Barbara K – Groover’s Paradise
For Barbara K, it’s all about the groove. Her songs are filled with percussion and rhythms that are instantly attractive and draw the listener closer. “Music that grooves is a lot more interesting,” she says. “Groove creates intimacy among the players. Intimacy is good.
“I have a percussive approach to my guitar playing that takes me deep into the heart of the groove,” she continues. “My mission in life is to explore the groove to its very essence. And in discovering its essence, I attempt to playfully develop the groove into a song, creating a rhythmic platform for some lyrical insights into modern predicaments.”
On her debut solo disc, Ready, K successfully merges that groove into her songs. Ready flows from one tune to the next with deep personal meaning, yet with engrossing sonic trappings and remarkably funky rhythms. Listening to the album is an experience different from hearing the records of typical contemporary singer-songwriters.
Although this is her first release under her own name, K is no rookie. For more than a decade, she and ex-husband Pat MacDonald teamed up as Timbuk3, who released a half-dozen albums and scored a Top-20 single in 1986 with “The Future’s So Bright, I Gotta Wear Shades”.
Timbuk3 dissolved, along with their marriage, in 1996. “Pat had been writing some new songs. He was interested in performing these new songs rather than songs from the Timbuk3 catalog,” K explains. “The songs he was writing were a darker quality than he’d been writing previously. I felt a little constricted in Timbuk3 as I wasn’t that comfortable with the material. These new songs seemed to be darker than anything we’d done previously, and I was uncomfortable with it.”
K had co-written some of Timbuk3’s songs over the years. “I would come up with some of the grooves and music and changes and melodies and stuff; Pat wrote the lyrics,” she says. “I would write lyrics occasionally, but I was very sensitive to criticism and Pat was very critical, so I would end up just giving up. I’d write a song and that would be it for a year or something. So it wasn’t until we decided to stop performing as Timbuk3 that I decided to start writing again just for the joy of it. Actually I’ve written songs since I was about 10 or 12 years old.”
Her writing style is unorthodox, as evidenced by the story she tells of how the album’s opening track, “Defenseless”, came to her. “The first verse of ‘Defenseless’ happened at three in the morning,” she recalls. “I was woken up by a family of raccoons outside my bedroom window. I could hear this scratching and crunching, and I looked out — there were five coons. It was during the drought and they must have been looking for some food or a place to live. I was so excited that I couldn’t go back to sleep, so I decided to take a bath, thinking it would calm me down. And as I was sitting in the bathtub, the words to that song just floated in.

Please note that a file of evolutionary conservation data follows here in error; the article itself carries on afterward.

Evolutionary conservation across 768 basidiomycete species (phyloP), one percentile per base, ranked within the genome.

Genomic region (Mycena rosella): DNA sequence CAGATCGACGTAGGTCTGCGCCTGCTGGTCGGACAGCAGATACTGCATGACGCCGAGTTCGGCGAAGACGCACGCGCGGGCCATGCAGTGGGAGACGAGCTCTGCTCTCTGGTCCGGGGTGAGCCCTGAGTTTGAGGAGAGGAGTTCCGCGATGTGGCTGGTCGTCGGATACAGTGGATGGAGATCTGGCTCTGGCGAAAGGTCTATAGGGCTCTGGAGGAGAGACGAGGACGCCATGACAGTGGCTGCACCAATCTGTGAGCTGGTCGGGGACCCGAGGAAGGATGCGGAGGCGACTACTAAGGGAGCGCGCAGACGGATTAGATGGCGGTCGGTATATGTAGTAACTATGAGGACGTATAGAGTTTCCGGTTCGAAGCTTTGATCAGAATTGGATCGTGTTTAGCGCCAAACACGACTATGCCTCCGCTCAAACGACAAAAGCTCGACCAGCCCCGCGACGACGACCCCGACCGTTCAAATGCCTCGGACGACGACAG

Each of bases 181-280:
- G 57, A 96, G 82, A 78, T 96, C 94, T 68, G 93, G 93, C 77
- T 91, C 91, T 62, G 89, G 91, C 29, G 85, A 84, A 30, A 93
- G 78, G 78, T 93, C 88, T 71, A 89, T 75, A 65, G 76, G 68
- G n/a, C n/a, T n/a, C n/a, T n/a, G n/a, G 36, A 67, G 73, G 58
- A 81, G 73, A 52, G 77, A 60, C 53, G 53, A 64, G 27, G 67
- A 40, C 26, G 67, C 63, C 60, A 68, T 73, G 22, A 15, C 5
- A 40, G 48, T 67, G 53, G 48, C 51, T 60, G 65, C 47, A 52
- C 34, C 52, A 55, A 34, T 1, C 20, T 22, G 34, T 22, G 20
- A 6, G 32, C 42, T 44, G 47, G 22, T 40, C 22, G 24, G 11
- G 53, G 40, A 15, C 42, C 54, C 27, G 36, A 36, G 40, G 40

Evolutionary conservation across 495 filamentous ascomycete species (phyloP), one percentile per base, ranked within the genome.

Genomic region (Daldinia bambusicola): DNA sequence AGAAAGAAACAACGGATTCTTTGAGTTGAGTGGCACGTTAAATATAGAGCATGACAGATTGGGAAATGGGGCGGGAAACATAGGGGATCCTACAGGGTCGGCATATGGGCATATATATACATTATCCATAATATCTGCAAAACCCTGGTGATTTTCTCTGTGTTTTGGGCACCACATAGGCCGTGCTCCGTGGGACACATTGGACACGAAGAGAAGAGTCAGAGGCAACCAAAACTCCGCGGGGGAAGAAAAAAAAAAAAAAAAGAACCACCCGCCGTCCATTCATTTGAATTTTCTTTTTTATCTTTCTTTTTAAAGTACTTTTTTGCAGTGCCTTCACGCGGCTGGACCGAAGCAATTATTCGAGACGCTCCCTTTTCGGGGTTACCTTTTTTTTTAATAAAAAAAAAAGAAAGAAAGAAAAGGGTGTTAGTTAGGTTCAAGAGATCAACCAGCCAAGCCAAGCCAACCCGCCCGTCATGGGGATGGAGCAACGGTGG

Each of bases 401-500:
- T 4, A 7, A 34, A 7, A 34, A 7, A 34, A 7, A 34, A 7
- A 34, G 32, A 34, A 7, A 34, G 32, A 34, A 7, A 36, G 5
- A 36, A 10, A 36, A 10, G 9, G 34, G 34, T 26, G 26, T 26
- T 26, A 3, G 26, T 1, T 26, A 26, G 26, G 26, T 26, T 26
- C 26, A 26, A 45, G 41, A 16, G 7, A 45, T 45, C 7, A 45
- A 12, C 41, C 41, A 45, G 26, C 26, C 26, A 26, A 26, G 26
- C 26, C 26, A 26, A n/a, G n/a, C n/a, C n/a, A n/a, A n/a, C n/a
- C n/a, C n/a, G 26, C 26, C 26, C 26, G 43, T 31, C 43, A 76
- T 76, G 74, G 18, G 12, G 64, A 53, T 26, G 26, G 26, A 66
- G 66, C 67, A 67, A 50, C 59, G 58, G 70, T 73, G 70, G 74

“It was a gift. I got up and wrote it down with wet hands, and the ink got all blotchy. Some more came in the morning and throughout the next day. I live a lifestyle that allows for a lot of time to be spent in moments of contemplation, and I place a high value on that kind of dreamtime consciousness. It’s the sleepy consciousness that allows different things to come in that have some kind of significance.”
Indeed, some songs on Ready have a dreamlike, ethereal quality to them. Tunes such as “I’ve Known You Before”, “All The Way Down” and “Feel” simmer and perk with an alluring undertow that draws the listener in, while slyly working up a steamy sweat.
Her previous experience with the music business, combined with her responsibilities as a parent, compelled K to wait to release these songs, however. “I didn’t want to release a record until my songs were a certain age,” she says. “Because the amount of time it takes to promote a record to really get behind it, or to get a record company behind it, was not conducive to raising a child single-handedly. That was one aspect of the breakup of Timbuk3 and the marriage — that I was left, gladly, holding that together for my son. I’ve known for the last four or five years that I would not release a record until he was at least a senior in high school or be an individual who could get by in the world without his mom for periods of time. He’s 17 now and doing really well, plus he’s very supportive of me.”
Now she appears, as her album title suggests, ready for those who want to listen. “I wanted the songs to represent me as an artist, and the vision that I have for myself and the role music plays in my life,” she asserts. “It’s a gift that I can give to anyone, whoever might be interested in receiving it.”